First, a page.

Once in office, I make a beeline for the coffee and the biscuits. Trying to have my first sip of the beverage, I find out that I cannot bring the cup any closer than 5 inches from my face. My arm refuses to go any higher. I put the cup down on the table, and bend down to drink from it. I manage one sip. With this technique, the coffee has to be almost up to the brim to have a sip. It is no longer up to the brim. So, no more sips. Not unless I spill the coffee on the table, and lick it off it. Too undignified. I give up. One sip of coffee is good enough, I decide. I buttonhole passing colleagues and unburden my soul. They try to act sympathetic. And so the long day wears on.

Day three, evening. I have much discussions with friends on working out. Typical conversation:-

"Don't worry, mate. This pain is only for a couple of days. The important thing is not to give up. This is really good for you. It's especially important not to skip the gym today, no matter what the pain. You simply have to go."
"How do you know? Do you work out?"
"Err, no."

Anyway, I do end up at the gym after office. I complain loudly for 5 minutes. I talk of the pain. I say that this is not what I signed up for. "Don't worry," says the trainer, used to all this, "your problem is that your muscles aren't stretched enough. Here, let me stretch them out." So saying, he grabs both my arms and pulls them right back. Residents of Kanyakumari report hearing a loud, shrill shriek. The actual work-out, though, is a lot better today. 45 minutes. Up 15 minutes. It doesn't seem quite as long, either. But the night is just as bad as the previous one.

Day four. Parts of my upper body not wracked with pain the previous day are now officially on that list. I find it difficult to breathe. More unburdening of soul in office. Colleagues now take a noticeable detour around me when about to cross paths with me. To borrow from Raymond Chandler, I move with the reckless abandon of a night watchman with arthritis. Evening finds me at the gym again. Instead of complaining loudly, I take a different approach. I borrow from the heartbroken heroes of old Malayalam movies. I speak in a low, strained tone. A tear seems to be on the verge of breaking free from the corner of my eyes. I tell them I cannot live like this much longer. The trainer sighs. He gives me some warm up exercises, a couple of minutes on some machine, and teaches me some gentler stretching exercises than the ones from the previous day. He sends me home. I feel a lot better.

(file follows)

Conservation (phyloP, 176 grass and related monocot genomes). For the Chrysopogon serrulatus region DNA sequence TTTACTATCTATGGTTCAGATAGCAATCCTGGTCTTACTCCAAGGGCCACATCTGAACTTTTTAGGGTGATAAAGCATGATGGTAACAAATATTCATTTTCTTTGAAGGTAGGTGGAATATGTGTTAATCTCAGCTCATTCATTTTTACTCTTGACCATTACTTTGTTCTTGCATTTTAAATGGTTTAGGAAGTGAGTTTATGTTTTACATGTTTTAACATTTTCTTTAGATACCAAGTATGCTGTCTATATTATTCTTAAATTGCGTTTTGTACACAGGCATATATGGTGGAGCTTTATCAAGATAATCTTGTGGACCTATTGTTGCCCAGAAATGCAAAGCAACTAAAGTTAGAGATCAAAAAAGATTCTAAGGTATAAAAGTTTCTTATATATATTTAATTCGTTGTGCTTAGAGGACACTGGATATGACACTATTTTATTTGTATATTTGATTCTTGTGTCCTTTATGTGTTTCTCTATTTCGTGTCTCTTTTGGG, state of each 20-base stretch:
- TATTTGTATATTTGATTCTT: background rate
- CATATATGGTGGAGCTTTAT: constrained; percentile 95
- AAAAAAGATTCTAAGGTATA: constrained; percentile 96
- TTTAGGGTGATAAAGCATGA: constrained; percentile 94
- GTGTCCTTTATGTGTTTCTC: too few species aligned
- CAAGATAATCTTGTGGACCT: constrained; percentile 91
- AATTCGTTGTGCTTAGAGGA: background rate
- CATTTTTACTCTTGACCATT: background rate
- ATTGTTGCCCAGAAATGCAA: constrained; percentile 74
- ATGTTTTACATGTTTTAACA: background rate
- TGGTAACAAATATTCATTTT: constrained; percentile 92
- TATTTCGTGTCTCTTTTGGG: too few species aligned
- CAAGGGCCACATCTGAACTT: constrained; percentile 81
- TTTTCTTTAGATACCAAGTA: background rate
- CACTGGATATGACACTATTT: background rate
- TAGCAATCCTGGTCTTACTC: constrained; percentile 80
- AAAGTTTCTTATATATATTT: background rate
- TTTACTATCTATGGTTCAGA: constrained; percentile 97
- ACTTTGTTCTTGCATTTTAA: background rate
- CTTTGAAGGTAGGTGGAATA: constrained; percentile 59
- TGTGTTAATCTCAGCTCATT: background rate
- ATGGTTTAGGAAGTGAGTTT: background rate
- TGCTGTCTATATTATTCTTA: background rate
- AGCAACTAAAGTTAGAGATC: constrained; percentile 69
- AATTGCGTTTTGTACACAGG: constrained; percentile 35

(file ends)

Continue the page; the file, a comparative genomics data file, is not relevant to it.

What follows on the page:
Day five. I wake up for the first time in what seems like years with no major excruciating pains. Relatively speaking, of course. I can brush my teeth with no fear of electrocution. My arms can be almost straightened now. Even raised a bit. I am able to towel my head now, and no longer have to go to office with wet hair. Putting on a T-shirt takes only 20-25 minutes, tops. While driving, I can now steer left and right, and no longer have to attempt to plough through fields or vegetable markets just so that I wouldn't have to turn the wheel. See, I am even typing this little account without pulling too many muscles. Move over, Arnie!

Monday, January 7, 2008

Kimi Räikkönen - World Champion, 2007



I'm not what you would call a petrol head. In fact, I'm not even sure what the term means. Despite that, I kind of enjoy watching things on 4 wheels go around in circles at great speed. Especially when it's called F1. Don't know why. In 2004, for instance, I spent every other weekend trudging to the flat of some guys who happened to have Star Sports to suffer their taunts on yet another Michael Schumacher win, and yet another Mercedes blow up for poor Kimi.

The long and short of it is that, I've been a long-time fan of the guy, and I wanted a post - even a much delayed one - to commemorate his triumph last year. The trouble is, I cannot write one of those well-thought-out, insightful posts, full of impressive technical jargon ("a perfect manipulator of a car's dynamic weight", to quote Peter Windsor, for instance - no clue what that means), on Kimi Raikkonen. So, I'll do the next best thing. Cannibalize other people's posts shamelessly, and refer you to articles like this one, or this one.

My first memory of becoming aware that such a thing as F1 existed was as a young boy, hearing on the news that someone named Ayrton Senna had been killed in a race. My first memory of watching a race is of Schumacher punting Damon Hill off the track later that same year to win his first championship. Needless to say, I've been a Schumacher hater ever since, and Hill was my first F1 hero. Over the years, I ended up supporting anyone who was the chief challenger to the German. Jacques Villenueve, Mika Hakkinen, until, starting about 2000, the combination of an unparalleled Ferrari domination and an inability to gain control of the TV remote on Sunday evenings forced me to give F1 a miss.